Since I was in high school, I’ve had this weird obsession of squeeze the key concepts of everything that I learn in one page. Looking back, that was probably my lazy mind’s way to get away with the least amount of required work to pass an exam…but interestingly that abstraction effort also helped a lot to learn those concepts in a deeper level and to remember them longer. Nowadays when I teach Machine Learning, I try to teach it in two parallel tracks: a) main concepts and b) methods and theoretical details, and make sure my students can look at each new method through the lens of the same concepts. Recently I got a chance to read “Machine Learning Yearning” by Andrew Ng, which seemed to be his version of abstracting some of the practical ML concepts without getting into any formula or implementation details. While they can see so simple and obvious, as an ML engineer I can attest that losing sight of those simple tips are among the most common causes for an ML research to fail in production, and being mindful of them is what distinguishes a good data science work from a mediocre one. Here I wanted to summarize my takeaways from Andrew’s book on one page, and into 5 important tips, so without further ado lets get to it:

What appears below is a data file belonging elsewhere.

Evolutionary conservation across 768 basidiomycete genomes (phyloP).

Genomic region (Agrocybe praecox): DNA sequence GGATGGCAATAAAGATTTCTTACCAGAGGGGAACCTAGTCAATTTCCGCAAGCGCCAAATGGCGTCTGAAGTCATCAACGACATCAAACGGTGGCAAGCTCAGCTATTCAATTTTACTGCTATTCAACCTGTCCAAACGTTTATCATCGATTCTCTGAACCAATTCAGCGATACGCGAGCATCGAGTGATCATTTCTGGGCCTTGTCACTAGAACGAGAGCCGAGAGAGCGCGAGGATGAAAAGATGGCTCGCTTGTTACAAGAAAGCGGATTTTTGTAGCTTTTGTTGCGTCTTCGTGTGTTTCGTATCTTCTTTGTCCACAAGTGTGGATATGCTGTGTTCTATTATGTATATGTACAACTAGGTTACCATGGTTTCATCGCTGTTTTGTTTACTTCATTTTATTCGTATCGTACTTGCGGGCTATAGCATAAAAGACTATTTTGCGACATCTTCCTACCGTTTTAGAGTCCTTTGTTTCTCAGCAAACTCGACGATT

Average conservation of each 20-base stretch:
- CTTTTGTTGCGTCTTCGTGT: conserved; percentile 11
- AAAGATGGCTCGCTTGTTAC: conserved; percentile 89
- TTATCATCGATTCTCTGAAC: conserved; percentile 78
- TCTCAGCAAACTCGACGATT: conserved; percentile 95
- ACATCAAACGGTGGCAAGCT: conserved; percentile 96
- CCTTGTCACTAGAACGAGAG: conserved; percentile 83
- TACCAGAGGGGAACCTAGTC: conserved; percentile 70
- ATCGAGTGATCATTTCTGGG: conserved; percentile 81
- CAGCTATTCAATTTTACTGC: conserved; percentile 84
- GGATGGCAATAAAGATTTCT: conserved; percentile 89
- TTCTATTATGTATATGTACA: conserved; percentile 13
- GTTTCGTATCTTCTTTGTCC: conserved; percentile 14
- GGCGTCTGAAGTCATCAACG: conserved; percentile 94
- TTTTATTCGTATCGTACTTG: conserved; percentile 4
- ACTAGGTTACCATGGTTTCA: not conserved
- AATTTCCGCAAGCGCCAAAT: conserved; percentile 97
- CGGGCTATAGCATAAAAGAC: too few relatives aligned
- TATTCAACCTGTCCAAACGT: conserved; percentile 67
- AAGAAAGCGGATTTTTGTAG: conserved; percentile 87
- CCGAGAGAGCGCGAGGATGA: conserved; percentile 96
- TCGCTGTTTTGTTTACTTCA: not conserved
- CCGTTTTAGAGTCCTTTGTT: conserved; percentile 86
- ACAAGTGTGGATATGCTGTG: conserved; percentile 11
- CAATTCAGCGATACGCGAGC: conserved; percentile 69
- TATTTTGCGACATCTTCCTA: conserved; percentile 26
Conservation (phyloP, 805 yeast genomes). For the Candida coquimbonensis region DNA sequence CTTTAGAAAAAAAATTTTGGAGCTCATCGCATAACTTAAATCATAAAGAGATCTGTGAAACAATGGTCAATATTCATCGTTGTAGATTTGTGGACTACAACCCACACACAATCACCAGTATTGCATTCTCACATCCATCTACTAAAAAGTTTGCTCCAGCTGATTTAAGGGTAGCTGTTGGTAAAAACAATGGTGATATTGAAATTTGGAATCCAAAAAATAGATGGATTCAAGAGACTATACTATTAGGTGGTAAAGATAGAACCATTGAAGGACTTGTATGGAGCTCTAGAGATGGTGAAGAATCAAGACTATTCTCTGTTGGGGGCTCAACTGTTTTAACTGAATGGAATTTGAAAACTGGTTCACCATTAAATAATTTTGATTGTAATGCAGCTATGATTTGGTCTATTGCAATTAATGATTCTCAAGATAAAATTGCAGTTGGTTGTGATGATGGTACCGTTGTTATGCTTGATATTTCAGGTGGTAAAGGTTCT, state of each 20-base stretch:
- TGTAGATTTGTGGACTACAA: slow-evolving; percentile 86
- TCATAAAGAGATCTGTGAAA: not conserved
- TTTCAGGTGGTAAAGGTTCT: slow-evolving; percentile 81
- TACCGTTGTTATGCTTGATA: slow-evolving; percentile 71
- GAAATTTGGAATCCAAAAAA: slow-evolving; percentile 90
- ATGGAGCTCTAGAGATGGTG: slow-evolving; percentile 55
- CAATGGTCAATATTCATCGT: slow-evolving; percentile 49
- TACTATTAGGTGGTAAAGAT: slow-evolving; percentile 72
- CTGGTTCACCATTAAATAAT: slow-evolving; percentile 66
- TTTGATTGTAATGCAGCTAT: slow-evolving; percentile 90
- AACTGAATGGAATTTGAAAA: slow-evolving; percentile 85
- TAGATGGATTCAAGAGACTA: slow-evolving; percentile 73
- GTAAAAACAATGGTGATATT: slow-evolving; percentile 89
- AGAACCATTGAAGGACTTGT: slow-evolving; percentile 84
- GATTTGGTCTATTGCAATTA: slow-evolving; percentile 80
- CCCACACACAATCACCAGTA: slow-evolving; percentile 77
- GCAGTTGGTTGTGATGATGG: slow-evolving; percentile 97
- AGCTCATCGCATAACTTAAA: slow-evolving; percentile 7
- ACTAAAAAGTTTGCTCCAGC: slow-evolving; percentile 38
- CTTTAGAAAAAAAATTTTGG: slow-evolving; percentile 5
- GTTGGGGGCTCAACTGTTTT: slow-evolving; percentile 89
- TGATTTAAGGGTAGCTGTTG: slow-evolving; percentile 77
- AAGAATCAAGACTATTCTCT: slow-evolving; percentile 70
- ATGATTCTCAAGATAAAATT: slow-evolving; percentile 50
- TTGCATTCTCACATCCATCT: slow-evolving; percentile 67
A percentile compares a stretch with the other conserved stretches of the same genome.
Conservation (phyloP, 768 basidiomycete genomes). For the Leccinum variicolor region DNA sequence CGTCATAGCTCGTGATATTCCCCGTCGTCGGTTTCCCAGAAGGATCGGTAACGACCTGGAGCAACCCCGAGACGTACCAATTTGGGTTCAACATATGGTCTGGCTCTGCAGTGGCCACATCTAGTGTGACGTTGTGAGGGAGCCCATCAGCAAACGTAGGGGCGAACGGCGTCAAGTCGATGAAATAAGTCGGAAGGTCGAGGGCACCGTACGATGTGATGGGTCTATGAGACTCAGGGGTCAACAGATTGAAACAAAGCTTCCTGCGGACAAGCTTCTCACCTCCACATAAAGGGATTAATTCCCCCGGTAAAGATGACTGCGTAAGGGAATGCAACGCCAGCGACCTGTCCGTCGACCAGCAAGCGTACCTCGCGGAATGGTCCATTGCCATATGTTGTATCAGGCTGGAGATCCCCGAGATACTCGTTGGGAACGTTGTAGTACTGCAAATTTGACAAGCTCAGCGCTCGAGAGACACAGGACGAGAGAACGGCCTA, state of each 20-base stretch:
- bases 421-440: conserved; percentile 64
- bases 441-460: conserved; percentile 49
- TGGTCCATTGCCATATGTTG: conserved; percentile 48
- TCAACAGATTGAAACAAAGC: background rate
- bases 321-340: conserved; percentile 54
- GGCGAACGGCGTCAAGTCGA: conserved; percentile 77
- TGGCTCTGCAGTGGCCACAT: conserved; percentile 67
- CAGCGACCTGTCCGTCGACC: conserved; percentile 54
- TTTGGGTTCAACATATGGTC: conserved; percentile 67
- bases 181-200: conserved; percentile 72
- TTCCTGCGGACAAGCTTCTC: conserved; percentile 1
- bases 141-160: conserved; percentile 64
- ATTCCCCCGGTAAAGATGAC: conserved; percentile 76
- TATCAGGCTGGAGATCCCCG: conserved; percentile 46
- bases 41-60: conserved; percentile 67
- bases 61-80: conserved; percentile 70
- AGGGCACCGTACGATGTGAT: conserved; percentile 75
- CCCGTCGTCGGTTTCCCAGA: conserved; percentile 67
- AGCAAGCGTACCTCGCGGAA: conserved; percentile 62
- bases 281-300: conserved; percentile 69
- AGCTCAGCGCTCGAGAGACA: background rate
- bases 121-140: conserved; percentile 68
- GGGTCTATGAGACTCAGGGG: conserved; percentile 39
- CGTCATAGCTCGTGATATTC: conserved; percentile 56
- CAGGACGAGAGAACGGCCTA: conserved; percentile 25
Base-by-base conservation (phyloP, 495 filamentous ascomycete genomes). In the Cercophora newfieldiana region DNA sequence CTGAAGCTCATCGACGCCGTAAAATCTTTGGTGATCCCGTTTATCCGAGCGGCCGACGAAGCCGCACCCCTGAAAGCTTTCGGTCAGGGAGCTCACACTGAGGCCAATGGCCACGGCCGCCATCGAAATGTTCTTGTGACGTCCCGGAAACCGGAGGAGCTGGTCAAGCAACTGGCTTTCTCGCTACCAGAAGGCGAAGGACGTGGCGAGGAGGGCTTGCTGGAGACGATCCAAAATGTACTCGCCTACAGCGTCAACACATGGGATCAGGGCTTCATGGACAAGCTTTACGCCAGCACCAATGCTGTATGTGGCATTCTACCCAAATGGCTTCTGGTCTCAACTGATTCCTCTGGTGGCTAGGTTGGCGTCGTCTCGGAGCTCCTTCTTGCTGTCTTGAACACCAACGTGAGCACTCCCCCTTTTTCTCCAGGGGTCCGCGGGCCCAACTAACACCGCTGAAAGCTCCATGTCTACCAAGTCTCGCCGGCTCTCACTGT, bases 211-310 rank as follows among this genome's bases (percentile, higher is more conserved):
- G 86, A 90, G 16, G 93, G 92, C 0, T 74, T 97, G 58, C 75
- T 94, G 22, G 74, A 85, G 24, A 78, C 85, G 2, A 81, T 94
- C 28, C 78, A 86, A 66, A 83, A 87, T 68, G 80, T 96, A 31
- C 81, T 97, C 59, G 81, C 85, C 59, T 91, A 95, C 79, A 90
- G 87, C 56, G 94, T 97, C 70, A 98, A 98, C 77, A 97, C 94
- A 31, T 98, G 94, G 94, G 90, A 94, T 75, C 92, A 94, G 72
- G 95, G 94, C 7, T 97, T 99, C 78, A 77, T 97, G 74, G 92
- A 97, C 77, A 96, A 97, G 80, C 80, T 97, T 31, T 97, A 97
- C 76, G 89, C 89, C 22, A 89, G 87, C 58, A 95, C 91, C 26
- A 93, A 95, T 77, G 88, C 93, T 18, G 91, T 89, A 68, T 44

1- How you split your available data matters…a lot!
Even if you are not a data scientist, you probably already know that to measure your generalization power of your algorithm, you should split your available data into train, dev (validation) and test sets and you are not supposed to use the test set for any model optimization/tuning. As obvious as it sounds, I have seen a lot of practitioners who used their test set for manually optimizing the hyper-parameters and then report the best results on the same set as the generalization performance…you guessed it right…that’s cheating! and they still get surprised when the model performance drops after deployment. You should make sure not to use the test set for any kind of optimization, including manual hyper-parameter optimization, that’s what your dev/validation set is for.
Also be aware of any data leakage from your train set to dev or test set. A silly cause of data leakage can be existence of duplicate instances in your data, which can show up both in train and test sets. If you are doing joins to compile your final dataset, be particularly wary of this.
In the classical ML and when datasets were small, we…
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